As is the Goblin, clearly; I just have too much affection for the resolutely chintzy approach to filmmaking to let it go. It's the same reason I'd rather watch a Roger Corman creature made from $20 of felt and plastic eyes than the coolest CGI effect ever put in a movie.

David- You have reminded me of something I forgot completely to put in, and I even had a note that I wanted to: this movie has terrible opening and closing narration, that is so much gloomier and more serious than the movie can bear. I do absolutely hate the final scene.

Kevin- As you say, different tastes: the added human tragedy is actually what I like less about Doc Ock.

I agree that the crowd scene at the bridge doesn't work at all: my understanding is that it was added - embellished, anyway - as Raimi and Koepp's tribute to New York in the aftermath of 9/11, and it feels really forced.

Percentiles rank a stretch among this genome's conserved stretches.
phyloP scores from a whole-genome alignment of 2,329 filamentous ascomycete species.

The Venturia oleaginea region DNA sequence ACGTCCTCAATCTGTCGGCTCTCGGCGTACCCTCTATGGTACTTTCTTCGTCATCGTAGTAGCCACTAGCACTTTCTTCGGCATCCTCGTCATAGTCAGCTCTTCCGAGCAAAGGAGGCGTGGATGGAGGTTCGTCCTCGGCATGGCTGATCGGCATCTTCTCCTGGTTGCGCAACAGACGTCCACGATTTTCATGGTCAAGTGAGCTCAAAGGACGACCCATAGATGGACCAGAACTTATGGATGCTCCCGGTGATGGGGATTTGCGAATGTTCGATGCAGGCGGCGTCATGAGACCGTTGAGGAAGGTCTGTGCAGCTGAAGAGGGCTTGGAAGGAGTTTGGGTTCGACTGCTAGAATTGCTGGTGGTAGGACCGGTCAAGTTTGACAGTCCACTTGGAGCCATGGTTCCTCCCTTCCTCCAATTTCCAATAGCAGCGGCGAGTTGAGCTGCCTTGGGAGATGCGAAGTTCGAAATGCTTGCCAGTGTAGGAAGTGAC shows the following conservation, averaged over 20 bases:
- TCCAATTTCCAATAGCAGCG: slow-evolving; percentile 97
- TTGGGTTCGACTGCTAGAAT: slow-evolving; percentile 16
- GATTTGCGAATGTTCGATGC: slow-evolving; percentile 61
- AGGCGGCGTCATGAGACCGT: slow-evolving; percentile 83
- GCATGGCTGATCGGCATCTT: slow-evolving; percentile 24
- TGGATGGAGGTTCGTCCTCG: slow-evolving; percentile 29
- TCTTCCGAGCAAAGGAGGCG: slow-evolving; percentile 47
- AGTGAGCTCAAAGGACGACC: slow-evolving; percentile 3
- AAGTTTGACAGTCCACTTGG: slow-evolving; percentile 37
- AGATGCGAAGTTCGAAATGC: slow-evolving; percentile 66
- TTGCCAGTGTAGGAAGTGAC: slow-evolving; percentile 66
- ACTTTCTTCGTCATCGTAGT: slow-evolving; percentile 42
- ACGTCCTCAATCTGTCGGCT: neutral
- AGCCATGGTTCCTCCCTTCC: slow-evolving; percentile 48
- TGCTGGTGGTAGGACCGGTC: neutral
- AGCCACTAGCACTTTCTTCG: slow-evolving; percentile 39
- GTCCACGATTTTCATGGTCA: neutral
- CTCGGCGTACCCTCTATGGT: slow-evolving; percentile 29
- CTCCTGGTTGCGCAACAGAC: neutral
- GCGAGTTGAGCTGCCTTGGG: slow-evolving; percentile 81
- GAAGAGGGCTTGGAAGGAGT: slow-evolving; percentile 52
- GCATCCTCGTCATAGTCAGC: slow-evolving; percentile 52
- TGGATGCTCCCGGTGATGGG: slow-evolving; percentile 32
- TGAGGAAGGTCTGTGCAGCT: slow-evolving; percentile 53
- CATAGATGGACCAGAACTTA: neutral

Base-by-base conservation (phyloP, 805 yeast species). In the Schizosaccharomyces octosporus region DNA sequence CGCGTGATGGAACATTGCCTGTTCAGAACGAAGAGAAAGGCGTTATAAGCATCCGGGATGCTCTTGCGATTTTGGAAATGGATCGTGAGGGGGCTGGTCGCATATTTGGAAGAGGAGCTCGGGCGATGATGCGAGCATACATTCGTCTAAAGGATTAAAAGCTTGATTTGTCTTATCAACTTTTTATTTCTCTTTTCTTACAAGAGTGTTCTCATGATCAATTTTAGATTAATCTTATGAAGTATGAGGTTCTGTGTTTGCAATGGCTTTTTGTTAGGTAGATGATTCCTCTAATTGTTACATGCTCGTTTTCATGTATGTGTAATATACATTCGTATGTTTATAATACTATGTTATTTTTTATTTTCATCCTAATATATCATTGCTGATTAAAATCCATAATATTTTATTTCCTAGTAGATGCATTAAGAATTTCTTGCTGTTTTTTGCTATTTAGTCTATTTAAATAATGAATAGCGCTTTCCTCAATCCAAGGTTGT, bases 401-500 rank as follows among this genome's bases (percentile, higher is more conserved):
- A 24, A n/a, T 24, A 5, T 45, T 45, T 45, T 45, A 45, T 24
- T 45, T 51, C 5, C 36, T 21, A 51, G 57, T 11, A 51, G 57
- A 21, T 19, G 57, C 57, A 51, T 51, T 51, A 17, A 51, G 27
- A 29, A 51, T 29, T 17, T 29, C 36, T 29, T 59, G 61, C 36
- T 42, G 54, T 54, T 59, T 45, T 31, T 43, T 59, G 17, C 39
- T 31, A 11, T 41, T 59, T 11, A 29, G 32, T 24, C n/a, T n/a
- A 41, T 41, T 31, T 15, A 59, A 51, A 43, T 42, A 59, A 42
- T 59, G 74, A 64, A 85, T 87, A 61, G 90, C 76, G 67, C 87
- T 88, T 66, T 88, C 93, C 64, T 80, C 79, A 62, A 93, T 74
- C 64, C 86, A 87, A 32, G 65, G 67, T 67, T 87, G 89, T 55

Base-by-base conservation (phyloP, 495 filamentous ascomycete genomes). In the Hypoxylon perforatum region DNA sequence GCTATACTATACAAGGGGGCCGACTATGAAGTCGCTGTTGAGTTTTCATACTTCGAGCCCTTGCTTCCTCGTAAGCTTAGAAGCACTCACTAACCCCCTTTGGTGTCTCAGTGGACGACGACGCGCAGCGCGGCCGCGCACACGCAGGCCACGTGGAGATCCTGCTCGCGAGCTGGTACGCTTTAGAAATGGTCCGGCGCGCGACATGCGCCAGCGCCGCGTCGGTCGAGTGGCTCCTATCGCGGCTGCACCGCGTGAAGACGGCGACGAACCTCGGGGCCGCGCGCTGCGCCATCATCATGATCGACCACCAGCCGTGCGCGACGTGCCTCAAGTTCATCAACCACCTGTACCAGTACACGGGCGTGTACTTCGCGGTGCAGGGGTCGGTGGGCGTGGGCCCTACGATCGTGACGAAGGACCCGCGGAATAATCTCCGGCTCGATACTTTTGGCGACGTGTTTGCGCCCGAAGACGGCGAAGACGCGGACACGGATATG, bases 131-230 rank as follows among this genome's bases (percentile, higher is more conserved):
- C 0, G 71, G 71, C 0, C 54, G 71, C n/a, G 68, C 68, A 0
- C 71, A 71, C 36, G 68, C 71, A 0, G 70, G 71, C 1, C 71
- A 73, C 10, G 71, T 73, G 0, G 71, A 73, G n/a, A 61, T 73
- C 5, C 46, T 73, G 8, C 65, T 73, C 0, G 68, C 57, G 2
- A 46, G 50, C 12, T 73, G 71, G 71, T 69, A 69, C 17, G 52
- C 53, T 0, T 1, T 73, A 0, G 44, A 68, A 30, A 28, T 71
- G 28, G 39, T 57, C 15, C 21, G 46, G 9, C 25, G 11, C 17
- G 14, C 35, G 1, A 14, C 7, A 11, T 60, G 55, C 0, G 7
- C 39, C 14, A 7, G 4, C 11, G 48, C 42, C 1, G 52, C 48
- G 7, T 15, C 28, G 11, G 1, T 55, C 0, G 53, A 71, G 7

The Caustic Ignostic said...

Man, I feel like I'm alone in the woods here, but I *really* disliked Spider-Man (1), and I say that as someone who grew up on Spider-Man and His Amazing Friends. I've only seen SM1 once, so perhaps I need to re-visit it, but nothing in it really seemed to click, and I was completely distracted by: A) Maguire's colorless performance; B) the awful CGI; C) the Goblin's terrible costume; and D) the weird "expensive-yet-cheap" look to the film's sets and props; E) dull action sequences (seriously, I remembered *nothing* from this this film other than the character-centered moments like the upside-down kiss and the Goblin's argument with himself); and E) hell, the way the entire story was constructed. The whole film seemed to be drenched in flop-sweat.

That costume was so distractingly bad, I really wish they had gone with a Goblin who wears a cheap dime-store rubber mask. That would at least have had a kind of Michael Meyers creepshow quality to it, and it even makes a kind of sense given what the film presents about Osbourne's creation of the Goblin persona.

SM2 was much better. I truly do not understand Spider-Man fans who actually like the first film.